Risks 158, 29 May 2004

Passive smoking at work "kills hundreds"
Secondhand tobacco smoke at work kills hundreds of Britons each year - including almost one hospitality industry worker a week, a study says.
Risks 157, 22 May 2004

Smoking ban in pubs and restaurants moves closer
Britain's pubs and restaurants have failed to persuade ministers to approve a voluntary code for smoke-free areas in bars, signalling a move by the government towards an outright ban on smoking in public places.
Risks 156, 15 May 2004

Smoky clubs a lethal cocktail for bar staff
Five bar staff are killed by passive smoking each month in New South Wales (NSW) pubs, clubs and casinos, a new report commissioned by the Cancer Council and endorsed by unions has claimed.
Risks 155, 8 May 2004

New concerns over passive smoking
New evidence has highlighted the risks to workers and the public resulting from passive smoking. An Evening Standard investigation discovered that some drinkers in London pubs absorbed nicotine and other harmful chemicals equivalent to smoking one cigarette every three hours.
Risks 155, 8 May 2004

Legal threat on passive smoke at work
The hospitality trade could soon face legal action arising from its "stubborn failure to act" on warnings about possible health damage caused to employees by passive smoking. Campaigners say employers who continue to permit smoking in the workplace are likely to be held liable by the courts for any health damage caused.
Risks 153, 24 April 2004

Smoking ban could slash heart attacks
New research suggests that a workplace smoking ban could almost halve the number of heart attacks.
Risks 151, 10 April 2004

Irish eyes aren't smarting as work goes smoke free
Ireland became the first country in the world to outlaw cigarettes in all its restaurants and pubs this week. It is now illegal to smoke in virtually all workplaces, closed public spaces and on public transport, with fines of up to 3,000 euros (£2,000) for transgressors.
Risks 150, 3 April 2004

Public backs ban on public smoking
The vast majority of the public want a ban on smoking in all public places, according to a BBC poll. Almost threequarters of people (73 per cent) who responded to a BBC survey want a ban as a way to cut tobacco-related illness.
Risks 150, 3 April 2004

Britain is in a smoking "timewarp"
Britain is not doing enough to stop people from smoking, public health experts have warned. Writing in the Medical Journal of Australia, researchers said the most crucial move was to introduce smoke-free policies in public places and workplaces.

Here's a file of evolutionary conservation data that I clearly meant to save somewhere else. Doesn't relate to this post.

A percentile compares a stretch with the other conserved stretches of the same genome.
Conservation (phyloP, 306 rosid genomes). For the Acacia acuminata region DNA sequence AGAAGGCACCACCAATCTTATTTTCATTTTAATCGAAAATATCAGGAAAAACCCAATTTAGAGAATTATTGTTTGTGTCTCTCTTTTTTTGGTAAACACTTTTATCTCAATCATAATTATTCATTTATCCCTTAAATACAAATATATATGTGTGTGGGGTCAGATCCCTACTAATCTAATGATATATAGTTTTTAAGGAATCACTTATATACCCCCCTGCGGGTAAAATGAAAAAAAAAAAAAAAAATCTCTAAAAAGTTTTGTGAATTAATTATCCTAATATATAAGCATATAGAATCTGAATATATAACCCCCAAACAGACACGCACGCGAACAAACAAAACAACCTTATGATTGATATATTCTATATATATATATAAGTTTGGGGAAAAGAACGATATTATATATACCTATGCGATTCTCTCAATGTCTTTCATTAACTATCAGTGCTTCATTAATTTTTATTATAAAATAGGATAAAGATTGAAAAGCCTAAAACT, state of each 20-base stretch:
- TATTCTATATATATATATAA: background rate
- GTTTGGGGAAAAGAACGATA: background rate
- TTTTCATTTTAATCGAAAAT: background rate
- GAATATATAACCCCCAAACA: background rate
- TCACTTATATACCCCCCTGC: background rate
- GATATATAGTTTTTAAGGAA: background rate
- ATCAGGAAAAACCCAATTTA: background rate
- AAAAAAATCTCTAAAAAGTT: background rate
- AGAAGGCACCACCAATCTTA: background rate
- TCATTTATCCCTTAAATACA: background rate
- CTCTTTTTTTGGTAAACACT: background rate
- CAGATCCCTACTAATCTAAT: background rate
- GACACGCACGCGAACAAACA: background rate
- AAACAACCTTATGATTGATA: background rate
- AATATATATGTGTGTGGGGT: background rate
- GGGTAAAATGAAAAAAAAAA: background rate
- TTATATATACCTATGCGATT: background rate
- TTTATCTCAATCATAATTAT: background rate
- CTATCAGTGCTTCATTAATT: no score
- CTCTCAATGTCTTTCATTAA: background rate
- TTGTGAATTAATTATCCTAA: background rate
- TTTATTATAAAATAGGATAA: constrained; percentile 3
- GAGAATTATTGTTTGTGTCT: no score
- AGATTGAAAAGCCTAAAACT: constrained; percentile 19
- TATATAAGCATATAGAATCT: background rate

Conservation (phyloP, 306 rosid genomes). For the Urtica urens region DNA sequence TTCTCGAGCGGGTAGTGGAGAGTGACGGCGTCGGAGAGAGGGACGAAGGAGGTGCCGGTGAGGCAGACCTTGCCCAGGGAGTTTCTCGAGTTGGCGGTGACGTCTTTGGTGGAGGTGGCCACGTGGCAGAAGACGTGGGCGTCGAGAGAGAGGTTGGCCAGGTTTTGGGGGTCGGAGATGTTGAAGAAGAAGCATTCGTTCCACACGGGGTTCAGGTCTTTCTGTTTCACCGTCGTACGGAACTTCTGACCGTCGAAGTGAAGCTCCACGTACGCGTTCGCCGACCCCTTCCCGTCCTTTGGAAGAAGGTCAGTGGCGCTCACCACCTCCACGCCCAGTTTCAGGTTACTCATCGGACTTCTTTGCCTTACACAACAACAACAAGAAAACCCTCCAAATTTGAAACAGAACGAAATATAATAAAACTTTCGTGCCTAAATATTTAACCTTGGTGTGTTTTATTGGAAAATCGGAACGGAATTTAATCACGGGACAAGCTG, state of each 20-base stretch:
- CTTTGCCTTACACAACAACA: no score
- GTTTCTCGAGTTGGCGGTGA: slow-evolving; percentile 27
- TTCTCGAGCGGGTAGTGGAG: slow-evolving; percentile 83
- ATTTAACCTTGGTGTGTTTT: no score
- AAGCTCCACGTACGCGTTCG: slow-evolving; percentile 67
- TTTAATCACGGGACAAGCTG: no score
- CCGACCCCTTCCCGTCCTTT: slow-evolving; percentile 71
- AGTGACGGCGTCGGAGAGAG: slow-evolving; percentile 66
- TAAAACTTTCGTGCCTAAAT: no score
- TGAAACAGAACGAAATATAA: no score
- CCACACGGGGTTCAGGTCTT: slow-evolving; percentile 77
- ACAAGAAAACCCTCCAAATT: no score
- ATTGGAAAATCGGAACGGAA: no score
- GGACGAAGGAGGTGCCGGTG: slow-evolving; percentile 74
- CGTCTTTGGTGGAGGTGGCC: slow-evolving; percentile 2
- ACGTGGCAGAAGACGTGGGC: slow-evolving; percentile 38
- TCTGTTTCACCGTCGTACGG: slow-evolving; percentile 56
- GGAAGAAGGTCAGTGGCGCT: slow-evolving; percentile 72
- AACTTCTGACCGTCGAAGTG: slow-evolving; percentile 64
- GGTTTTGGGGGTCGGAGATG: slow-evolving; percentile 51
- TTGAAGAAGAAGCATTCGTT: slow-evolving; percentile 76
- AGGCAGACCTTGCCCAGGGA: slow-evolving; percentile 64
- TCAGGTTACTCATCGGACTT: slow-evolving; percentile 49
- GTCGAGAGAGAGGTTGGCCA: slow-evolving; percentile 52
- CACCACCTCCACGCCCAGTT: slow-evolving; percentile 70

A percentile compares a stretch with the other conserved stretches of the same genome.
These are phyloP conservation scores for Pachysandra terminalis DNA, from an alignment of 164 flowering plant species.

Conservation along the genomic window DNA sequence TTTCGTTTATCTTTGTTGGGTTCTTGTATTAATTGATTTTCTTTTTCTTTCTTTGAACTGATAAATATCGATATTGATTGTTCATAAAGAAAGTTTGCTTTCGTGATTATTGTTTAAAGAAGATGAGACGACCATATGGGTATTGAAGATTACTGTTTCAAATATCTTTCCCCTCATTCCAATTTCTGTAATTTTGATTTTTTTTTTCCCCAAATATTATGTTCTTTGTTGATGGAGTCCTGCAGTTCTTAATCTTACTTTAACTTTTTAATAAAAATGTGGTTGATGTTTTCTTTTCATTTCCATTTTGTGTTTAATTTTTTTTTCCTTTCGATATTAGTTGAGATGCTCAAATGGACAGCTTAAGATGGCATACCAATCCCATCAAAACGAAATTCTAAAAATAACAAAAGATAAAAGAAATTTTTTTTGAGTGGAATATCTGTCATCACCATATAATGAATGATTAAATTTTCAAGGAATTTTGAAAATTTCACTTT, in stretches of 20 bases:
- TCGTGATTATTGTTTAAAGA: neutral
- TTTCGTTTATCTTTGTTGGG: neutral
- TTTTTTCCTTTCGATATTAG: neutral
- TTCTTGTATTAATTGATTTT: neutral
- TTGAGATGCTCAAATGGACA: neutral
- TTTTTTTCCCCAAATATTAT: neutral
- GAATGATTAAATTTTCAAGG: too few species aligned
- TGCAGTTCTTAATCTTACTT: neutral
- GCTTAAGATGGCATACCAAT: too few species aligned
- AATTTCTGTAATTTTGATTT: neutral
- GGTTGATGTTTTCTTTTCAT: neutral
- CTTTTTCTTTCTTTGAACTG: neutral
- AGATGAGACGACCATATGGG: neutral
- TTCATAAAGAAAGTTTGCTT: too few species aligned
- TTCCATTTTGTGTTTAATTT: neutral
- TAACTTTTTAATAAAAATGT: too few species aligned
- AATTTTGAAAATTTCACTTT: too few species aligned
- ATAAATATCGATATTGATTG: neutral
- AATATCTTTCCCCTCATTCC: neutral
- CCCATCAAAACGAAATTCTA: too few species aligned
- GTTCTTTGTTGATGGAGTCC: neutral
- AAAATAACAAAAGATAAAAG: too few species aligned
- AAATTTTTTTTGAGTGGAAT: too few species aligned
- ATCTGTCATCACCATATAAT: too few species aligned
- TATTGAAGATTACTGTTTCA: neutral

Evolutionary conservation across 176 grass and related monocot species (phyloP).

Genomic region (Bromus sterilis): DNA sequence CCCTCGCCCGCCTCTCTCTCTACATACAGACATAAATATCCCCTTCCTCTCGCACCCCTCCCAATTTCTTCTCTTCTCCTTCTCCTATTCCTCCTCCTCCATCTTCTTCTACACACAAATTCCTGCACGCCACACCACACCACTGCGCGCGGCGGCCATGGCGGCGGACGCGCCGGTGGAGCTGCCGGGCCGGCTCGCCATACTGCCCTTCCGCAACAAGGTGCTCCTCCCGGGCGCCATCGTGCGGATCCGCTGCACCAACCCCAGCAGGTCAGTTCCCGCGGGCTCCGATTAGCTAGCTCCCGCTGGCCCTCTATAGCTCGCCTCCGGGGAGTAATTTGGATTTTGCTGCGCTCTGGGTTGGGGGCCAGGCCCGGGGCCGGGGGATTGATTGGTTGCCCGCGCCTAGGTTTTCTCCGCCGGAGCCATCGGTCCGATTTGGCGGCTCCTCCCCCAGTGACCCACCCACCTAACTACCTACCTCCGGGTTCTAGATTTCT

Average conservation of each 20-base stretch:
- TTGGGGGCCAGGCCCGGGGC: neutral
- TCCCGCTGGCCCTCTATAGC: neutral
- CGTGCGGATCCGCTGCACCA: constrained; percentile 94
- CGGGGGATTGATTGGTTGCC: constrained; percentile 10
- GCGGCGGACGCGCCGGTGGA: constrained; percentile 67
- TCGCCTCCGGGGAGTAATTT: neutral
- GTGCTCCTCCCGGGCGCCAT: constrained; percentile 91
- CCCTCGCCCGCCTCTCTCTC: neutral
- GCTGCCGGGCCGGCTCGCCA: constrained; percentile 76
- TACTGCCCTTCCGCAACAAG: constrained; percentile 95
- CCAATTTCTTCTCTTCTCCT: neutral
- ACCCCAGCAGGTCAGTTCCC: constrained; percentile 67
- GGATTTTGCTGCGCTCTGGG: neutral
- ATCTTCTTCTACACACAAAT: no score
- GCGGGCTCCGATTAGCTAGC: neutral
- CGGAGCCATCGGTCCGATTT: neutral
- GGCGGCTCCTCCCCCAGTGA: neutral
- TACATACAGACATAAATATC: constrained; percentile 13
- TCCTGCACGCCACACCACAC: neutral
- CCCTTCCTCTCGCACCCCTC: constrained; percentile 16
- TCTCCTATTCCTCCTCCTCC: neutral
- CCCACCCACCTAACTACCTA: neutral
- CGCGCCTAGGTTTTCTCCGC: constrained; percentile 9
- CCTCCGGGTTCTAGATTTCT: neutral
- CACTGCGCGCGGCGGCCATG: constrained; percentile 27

Risks 148, 20 March 2004

Bar ban brings massive drop in smoke exposures
An investigation of the impact of New York's 9-month-old ban on bar room smoking has found bar worker passive smoking exposures have dropped dramatically. Bar worker saliva samples showed of cotinine - a nicotine byproduct - decreased by 85 per cent in just three months after the smoking ban went into effect.
Risks 147, 13 March 2004

Smoke ban "would save thousands"
A ban on smoking in public places would save more lives than are lost every year in road accidents, say campaigners. No Smoking Day director Ben Youdan said a would lead to 500,000 people giving up the habit, and would have four times more impact on current smoking levels than last year's tobacco advertising ban.
Risks 147, 13 March 2004

Smoking should be classed as killer work chemical
The TUC is calling for tobacco smoke to be classified as a "hazardous chemical" under European law and restricted in workplaces, including bars and restaurants, like other dangerous substances.
Risks 147, 13 March 2004

Study blows a hole in pub trade smokescreen
A government-backed hospitality industry argument that smoking and pubs can be a safe mix has been torpedoed by new research. A paper in the journal Tobacco Control reveals designated "no-smoking" areas in the hospitality industry provide little or no protection against the damaging effects of secondhand smoke.
Risks 145, 28 February 2004

No smoke without litigation warns campaign

Anti-smoking charity ASH is warning bosses that they face legal action if they fail to protect their workers from tobacco smoke. ASH warns the "date of guilty knowledge" - the date where no employer should be unaware of the potential health damage caused by passive smoking - has long passed.
Risks 139, 17 January 2004



BRITAIN TUC safety webpage on smoking, drink and drugs

BRITAIN The National Clean Air Award

BRITAIN Action on Smoking and Health (ASH)

BRITAIN Tobacco industry advertising documents database

EUROPE SmokeAtWork - pan-European project on passive smoking at work

AUSTRALIA SmokeFree - alliance of employee and health groups aiming to make all Australian workplaces safe and clean (smoke-free) by the end of 2003.

USA Organized Labor and Tobacco Control Network - network of union and tobacco control movements, c/o Dana-Farber Cancer Institute, 44 Binney Street, Smith 2, Boston MA 02115, USA. Web

GLOBAL Tobacco news and information.